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DARPA's Heavy-Lift Walrus Blimp on the Rise

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posted on Sep, 7 2005 @ 11:19 AM
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DARPA's Walrus program to develop and evaluate a very large airlift vehicle has moved forward. Despite early descriptions of "war-balloons" in late nineteenth century science fiction, this isn't your father's (not to mention great-grandfather's) dirigible airship. It is intended to carry a payload of more than 500 tons 12,000 nautical miles in less than seven days at a competitive cost.
 



www.defenseindustrydaily.com
Relying on deep-water ports and billion-dollar airports to move its men and machines keeps the Army stuck in molasses mode. It can take weeks -- even months -- to get a division ready to fight. Take the 4th Infantry Division, for example; it missed out on the first months of the Iraq war, waiting for its gear to take the slow boat in from Turkey.

Darpa, the Pentagon's mad science division, has a typically far-out solution: a gi-normous airship that can take an 1,800-person "unit of action" anywhere in the world, without infrastructure, in four days.

The scheme, code-named Walrus, is just, er, getting off the ground. But the agency is clear about what it wants: a prototype "tri-phibian" (air, land, sea) zeppelin with a range of 6,000 nautical miles, ready to go aloft by 2008.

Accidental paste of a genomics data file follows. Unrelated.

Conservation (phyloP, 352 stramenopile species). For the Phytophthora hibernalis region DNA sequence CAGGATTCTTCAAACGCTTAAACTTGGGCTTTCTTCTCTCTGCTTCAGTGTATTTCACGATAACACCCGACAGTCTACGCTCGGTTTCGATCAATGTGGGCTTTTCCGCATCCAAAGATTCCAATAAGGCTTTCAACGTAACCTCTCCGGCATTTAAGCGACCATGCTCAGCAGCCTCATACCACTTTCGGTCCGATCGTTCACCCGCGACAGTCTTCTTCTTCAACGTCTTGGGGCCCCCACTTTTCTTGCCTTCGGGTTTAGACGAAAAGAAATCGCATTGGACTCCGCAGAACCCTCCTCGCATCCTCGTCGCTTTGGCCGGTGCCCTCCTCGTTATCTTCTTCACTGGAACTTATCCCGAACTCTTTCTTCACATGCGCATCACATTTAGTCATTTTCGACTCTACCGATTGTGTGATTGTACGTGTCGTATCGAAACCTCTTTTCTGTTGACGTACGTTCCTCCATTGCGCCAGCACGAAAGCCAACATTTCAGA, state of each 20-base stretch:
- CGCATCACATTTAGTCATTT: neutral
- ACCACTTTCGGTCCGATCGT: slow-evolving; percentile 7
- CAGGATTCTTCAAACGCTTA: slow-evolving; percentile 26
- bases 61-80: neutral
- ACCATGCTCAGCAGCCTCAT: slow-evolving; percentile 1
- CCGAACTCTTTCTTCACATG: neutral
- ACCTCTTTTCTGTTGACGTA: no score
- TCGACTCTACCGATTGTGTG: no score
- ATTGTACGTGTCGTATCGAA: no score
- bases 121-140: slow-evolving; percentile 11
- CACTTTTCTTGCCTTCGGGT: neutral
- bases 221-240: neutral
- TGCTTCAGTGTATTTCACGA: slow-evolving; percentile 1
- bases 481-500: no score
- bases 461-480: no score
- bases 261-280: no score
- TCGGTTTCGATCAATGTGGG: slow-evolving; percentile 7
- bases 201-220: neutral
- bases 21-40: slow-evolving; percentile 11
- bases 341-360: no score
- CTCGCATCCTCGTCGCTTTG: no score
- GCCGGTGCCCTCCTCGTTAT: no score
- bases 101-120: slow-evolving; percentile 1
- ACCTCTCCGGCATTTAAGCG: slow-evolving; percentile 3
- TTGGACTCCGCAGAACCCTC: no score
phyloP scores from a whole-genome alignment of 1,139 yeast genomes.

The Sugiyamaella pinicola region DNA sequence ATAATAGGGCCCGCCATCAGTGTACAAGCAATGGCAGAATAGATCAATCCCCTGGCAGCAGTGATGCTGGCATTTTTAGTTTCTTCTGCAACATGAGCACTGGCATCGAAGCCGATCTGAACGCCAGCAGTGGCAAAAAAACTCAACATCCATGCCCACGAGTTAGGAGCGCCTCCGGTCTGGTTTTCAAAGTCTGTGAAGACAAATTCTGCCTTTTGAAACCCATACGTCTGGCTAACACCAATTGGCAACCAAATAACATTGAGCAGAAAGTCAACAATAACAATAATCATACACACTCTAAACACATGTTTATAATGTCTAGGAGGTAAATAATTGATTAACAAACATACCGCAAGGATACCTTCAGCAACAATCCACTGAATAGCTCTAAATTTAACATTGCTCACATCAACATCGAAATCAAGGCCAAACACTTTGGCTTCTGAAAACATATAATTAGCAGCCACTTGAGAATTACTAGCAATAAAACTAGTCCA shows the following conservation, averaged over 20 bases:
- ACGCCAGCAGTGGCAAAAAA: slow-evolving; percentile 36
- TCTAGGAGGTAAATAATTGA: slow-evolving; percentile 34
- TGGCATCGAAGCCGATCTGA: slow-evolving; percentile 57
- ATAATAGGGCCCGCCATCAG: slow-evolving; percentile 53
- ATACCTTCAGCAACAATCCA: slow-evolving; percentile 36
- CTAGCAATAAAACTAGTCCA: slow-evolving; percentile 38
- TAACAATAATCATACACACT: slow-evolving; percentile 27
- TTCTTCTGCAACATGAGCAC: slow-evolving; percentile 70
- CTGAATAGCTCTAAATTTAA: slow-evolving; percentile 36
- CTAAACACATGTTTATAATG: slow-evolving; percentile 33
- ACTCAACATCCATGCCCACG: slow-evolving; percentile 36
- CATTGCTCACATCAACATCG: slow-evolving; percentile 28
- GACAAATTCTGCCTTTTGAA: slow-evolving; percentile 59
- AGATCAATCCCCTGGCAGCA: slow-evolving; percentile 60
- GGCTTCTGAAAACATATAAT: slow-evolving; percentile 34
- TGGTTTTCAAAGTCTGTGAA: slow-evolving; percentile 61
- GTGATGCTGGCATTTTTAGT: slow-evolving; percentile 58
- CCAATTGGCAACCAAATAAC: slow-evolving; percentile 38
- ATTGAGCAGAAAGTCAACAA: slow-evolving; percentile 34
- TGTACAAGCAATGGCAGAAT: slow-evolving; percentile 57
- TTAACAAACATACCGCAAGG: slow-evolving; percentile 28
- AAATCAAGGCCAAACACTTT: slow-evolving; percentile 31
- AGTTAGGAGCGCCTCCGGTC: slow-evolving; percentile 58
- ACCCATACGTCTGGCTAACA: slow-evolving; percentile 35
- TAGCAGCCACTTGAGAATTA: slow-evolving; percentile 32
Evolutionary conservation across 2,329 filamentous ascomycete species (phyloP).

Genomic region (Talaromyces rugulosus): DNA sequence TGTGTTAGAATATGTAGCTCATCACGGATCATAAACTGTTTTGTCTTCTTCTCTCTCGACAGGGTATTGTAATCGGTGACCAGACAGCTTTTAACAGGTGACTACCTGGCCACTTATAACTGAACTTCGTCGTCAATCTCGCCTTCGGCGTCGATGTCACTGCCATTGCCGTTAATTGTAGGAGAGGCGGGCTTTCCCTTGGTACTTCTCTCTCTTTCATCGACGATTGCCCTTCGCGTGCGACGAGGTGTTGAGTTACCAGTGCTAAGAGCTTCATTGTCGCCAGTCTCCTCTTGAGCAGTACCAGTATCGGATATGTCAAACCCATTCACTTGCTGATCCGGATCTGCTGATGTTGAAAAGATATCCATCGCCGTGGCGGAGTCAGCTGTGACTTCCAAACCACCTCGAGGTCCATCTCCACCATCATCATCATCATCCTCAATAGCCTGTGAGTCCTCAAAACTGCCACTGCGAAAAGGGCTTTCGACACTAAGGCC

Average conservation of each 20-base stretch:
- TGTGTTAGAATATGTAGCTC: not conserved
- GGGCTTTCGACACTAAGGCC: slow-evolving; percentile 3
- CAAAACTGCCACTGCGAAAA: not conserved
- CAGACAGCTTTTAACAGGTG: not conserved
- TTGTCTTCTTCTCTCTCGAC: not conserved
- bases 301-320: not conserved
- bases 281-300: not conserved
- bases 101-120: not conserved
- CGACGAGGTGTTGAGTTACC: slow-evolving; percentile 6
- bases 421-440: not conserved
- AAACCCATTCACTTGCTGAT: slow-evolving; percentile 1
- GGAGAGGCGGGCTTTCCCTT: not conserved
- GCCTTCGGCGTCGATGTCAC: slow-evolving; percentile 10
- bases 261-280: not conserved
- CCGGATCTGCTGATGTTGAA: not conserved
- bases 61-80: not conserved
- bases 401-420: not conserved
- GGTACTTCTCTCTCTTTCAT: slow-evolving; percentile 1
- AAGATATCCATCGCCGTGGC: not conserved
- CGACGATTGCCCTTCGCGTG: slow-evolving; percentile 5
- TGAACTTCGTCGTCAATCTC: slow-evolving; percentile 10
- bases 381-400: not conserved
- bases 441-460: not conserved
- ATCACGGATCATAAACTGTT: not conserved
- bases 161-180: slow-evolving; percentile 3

Please visit the link provided for the complete story.


Half jumbo jet and half blimp, will this mode of travel revive the failing airline industry or is it just another weapon to add to the military arsenal to fight the war on terror? The largest fuel guzzling Boeing 747 cargo jet can only carry 400 tons, the Walrus will carry 500 tons far more economically.


Related News Links:
www.darpa.mil
www.aerosml.com


[edit on 7-9-2005 by Regenmacher]

[edit on 10-9-2005 by DJDOHBOY]




posted on Sep, 7 2005 @ 12:53 PM
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The question is though, how easy are these things to shoot down? Sea ships are difficult to attack, and defensive measures are mounted on them. But a glorified balloon flying gracefully through the air is a sitting (or flying) duck. If I read the article correctly (although strangely the quoted text doesn't appear in the linked article) the blimps would carry personnel as well, up to 1,800. That's a lot of troops to lose if one is shot down by a terrorist with a shoulder mounted SAM.



posted on Sep, 7 2005 @ 02:22 PM
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This is very interesting. I wonder if something like this would take of in regards to civilian air travel - kind of like a cruise ship of the skies...



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